Seniors scrimp on heating

STAYING WARM: Heating costs accounted for around a third of the average Victorian household’s energy bill. Some senior residents tend to us their heating sparingly to cut costs.
STAYING WARM: Heating costs accounted for around a third of the average Victorian household’s energy bill. Some senior residents tend to us their heating sparingly to cut costs.

AS WINTER sets in and temperatures drop, some elderly residents use their heating sparingly.

Whether it is an effort to keep utility costs down or trying not to be wasteful, elderly people scrimping on their heating is an issue aged-care workers often face.

City of Greater Bendigo community services manager Rod Flavell said council’s Home Support Service staff help about 2000 clients in the region.

“Some clients do use their heating sparingly, although this is a minority,” he said.

“While the majority tend to ensure their homes are warm there are a small number of clients whose homes can be very cold, where warm air escapes through any openings.”

Sustainability Victoria said heating costs accounted for around a third of the average Victorian household’s energy bill.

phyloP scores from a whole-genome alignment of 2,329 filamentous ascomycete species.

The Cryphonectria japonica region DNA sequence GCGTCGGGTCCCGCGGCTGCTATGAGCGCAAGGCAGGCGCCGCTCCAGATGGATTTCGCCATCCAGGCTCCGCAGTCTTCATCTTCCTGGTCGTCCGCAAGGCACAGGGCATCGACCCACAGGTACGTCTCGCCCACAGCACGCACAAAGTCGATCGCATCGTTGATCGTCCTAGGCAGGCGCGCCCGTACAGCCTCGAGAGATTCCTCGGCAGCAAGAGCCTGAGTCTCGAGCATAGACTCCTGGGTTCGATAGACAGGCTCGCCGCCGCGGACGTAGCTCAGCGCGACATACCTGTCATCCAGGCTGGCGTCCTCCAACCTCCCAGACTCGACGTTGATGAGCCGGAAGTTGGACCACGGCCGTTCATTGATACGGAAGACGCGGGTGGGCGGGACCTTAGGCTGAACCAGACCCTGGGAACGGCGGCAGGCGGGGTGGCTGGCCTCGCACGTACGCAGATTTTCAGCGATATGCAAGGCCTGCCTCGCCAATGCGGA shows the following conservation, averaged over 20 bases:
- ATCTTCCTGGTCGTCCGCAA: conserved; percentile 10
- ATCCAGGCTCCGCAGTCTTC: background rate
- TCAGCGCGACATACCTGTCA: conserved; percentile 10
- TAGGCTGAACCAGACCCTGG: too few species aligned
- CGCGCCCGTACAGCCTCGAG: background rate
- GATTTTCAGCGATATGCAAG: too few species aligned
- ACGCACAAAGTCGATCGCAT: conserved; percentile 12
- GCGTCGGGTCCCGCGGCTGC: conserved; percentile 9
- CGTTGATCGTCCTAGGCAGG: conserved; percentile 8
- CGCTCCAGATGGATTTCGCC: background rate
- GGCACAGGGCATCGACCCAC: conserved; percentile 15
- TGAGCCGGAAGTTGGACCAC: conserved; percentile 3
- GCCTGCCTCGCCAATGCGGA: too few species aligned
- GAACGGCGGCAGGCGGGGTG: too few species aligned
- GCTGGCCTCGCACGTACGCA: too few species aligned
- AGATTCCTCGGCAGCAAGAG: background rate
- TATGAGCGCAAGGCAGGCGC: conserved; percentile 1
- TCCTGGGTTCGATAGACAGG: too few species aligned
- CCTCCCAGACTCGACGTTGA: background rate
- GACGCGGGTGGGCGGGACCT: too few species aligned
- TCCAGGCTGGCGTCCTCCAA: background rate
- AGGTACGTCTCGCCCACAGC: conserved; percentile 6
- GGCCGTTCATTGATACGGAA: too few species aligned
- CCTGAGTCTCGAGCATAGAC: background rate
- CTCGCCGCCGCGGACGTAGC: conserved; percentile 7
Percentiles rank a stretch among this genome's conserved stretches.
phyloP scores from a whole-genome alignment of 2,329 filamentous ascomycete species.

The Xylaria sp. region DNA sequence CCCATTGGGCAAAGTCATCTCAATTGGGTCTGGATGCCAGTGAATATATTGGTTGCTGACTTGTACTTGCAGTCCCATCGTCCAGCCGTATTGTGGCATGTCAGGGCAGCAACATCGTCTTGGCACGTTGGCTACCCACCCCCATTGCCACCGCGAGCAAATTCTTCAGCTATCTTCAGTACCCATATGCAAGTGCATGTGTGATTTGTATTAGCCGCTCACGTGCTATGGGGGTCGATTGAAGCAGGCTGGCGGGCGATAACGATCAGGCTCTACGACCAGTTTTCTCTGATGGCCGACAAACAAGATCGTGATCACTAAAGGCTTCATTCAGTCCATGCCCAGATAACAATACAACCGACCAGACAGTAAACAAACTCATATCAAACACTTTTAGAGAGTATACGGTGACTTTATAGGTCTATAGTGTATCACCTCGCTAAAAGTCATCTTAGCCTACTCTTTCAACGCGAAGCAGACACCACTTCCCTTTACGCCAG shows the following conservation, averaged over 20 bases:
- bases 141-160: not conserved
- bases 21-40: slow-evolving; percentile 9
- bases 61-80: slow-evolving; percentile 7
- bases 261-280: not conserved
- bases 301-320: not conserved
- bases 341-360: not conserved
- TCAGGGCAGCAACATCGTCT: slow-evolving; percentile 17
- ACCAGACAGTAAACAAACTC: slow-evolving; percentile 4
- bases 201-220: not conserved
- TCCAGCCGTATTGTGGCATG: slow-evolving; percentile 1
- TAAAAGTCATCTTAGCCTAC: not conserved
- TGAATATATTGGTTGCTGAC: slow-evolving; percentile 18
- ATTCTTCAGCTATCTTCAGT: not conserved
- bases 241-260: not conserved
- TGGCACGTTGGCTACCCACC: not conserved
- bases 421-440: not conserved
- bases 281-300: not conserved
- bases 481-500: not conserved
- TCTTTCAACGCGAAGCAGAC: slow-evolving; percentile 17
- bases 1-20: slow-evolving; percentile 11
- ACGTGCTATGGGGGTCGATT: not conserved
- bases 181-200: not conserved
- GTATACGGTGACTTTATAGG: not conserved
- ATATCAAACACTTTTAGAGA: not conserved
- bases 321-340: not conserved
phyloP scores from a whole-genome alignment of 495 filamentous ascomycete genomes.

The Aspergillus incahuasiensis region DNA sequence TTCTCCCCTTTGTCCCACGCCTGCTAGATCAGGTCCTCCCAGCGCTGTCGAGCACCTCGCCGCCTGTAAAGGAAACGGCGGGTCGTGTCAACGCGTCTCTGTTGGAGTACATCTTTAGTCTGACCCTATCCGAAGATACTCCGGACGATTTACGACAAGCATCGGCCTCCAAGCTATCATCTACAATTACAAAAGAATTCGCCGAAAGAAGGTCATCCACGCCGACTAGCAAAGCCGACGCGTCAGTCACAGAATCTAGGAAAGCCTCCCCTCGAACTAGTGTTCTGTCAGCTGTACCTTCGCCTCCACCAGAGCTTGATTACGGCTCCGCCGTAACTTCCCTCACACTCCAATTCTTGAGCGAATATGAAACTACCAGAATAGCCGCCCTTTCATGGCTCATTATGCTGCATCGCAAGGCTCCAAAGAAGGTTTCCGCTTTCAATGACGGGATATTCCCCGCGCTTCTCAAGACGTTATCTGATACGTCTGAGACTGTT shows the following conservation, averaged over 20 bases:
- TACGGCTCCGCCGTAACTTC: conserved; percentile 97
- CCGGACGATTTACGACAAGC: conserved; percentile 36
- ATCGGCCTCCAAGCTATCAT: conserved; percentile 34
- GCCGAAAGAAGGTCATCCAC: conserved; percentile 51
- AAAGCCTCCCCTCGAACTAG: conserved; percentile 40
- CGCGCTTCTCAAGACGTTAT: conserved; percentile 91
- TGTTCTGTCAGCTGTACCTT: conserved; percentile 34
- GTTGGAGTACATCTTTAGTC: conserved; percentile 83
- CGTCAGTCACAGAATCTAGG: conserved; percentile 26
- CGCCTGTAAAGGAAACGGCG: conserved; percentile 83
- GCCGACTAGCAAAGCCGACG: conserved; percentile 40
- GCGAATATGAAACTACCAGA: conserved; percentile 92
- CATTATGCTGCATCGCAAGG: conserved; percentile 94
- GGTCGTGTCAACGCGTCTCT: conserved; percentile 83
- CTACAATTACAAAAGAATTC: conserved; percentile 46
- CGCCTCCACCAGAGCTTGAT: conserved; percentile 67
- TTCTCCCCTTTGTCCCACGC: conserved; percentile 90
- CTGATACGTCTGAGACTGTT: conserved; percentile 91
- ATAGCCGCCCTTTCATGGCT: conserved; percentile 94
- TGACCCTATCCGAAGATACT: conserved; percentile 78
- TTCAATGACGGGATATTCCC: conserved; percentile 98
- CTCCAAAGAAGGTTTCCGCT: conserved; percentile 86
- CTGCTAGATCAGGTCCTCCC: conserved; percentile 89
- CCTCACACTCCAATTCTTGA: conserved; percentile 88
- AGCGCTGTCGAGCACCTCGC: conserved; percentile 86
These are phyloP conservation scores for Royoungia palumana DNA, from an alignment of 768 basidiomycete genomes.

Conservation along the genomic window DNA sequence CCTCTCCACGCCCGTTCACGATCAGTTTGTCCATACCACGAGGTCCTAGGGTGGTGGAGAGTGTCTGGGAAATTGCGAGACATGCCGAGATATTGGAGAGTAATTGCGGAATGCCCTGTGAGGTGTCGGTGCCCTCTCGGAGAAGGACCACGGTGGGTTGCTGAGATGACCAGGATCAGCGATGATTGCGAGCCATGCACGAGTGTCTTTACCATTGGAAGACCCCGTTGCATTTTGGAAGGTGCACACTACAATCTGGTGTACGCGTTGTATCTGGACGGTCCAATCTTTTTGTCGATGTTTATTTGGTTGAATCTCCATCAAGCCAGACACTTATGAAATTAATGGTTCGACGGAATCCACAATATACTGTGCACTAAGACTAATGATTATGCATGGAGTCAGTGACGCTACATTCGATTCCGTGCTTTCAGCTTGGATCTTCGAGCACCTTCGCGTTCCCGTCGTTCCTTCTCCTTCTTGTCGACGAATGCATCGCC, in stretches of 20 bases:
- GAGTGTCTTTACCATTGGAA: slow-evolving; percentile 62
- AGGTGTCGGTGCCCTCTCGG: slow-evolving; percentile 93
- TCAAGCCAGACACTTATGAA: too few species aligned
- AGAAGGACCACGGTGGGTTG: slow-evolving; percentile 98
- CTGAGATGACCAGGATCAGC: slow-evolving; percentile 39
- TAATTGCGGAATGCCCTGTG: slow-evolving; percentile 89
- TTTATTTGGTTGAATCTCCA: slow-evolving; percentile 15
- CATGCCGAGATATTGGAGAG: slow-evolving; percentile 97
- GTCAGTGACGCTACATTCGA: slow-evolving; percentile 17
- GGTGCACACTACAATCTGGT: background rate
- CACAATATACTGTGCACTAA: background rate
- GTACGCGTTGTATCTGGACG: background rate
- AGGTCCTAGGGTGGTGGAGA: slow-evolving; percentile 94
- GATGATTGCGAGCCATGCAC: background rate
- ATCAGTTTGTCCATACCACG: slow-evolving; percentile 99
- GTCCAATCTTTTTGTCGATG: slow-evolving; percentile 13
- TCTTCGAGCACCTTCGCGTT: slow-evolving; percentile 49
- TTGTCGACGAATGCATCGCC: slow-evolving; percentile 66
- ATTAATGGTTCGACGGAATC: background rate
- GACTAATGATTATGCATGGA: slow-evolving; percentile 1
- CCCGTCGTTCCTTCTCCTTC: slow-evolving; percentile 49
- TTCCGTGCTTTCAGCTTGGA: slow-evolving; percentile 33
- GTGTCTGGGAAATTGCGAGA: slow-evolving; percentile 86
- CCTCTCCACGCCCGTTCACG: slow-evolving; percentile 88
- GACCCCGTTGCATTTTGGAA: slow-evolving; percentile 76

Their research found homes built before 2005, when tighter insulation requirements came in, had the equivalent of a 1.8 Star energy rating.

“The potential for improvement is considerable, as these older homes represent more than 70 per cent of all Victorian homes,” Sustainability Victoria CEO Stan Krpan said.

Mr Flavell said he believed a combination of factors contributed to some residents not heating their homes properly.

“(Sometimes) it is to keep utility costs down. For example, they only heat one room of the house or unit,” he said.

“The majority of our clients are on fixed incomes and some live in older-style housing which can be difficult to heat.

“This can be explained in terms of the older generation being fairly resilient and very cost conscious as they have lived in times when money and other resources were not readily available and they, therefore, do not like to be wasteful.

“For these reasons they use the heating only when absolutely necessary.”

Mr Flavell said the Home Support Service team assesses and documents homes when undertaking the initial home safety check for clients.

The check identifies a number of issues including heating and cooling capabilities.

“(You should) check that homes are in good repair and that any draughts around doors and windows are sealed as much as possible,” he said. “Heating devices (should be) safe and checked at regular intervals. Older heating devices may need to be upgraded to be more efficient and less costly.

“Most importantly, heating in the main areas of the home should be maintained at a temperature that doesn’t compromise the wellbeing of the clients who may have other health issues.

Home support staff also check smoke detectors at the beginning of each winter.”